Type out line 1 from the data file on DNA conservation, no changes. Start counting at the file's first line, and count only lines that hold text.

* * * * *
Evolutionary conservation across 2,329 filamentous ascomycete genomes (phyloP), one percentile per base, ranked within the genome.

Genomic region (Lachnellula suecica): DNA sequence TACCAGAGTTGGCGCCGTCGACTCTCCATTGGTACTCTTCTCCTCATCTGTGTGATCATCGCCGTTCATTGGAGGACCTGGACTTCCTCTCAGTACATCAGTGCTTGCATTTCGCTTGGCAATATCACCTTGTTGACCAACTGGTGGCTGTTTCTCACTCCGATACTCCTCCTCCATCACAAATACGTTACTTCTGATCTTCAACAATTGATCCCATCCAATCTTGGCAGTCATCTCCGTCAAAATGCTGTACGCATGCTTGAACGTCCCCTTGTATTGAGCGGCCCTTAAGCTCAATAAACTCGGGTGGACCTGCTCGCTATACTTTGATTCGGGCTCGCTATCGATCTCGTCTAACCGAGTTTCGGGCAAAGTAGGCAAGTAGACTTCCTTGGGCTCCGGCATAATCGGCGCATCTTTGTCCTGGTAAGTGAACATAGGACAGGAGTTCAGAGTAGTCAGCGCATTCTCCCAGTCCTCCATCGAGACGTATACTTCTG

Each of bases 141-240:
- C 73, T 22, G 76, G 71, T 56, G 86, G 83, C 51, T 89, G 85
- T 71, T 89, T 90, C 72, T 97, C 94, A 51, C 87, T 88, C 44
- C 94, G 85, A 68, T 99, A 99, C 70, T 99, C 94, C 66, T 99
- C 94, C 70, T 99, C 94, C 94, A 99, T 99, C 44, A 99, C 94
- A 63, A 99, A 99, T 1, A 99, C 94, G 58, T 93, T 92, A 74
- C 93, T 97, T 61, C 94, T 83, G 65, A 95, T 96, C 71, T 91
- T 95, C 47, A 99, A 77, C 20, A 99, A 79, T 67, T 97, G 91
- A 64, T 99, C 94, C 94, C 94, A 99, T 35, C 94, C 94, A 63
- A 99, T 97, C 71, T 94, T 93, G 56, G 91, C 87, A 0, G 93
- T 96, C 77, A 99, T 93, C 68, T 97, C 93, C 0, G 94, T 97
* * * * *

Evolutionary conservation across 2,329 filamentous ascomycete genomes (phyloP), one percentile per base, ranked within the genome.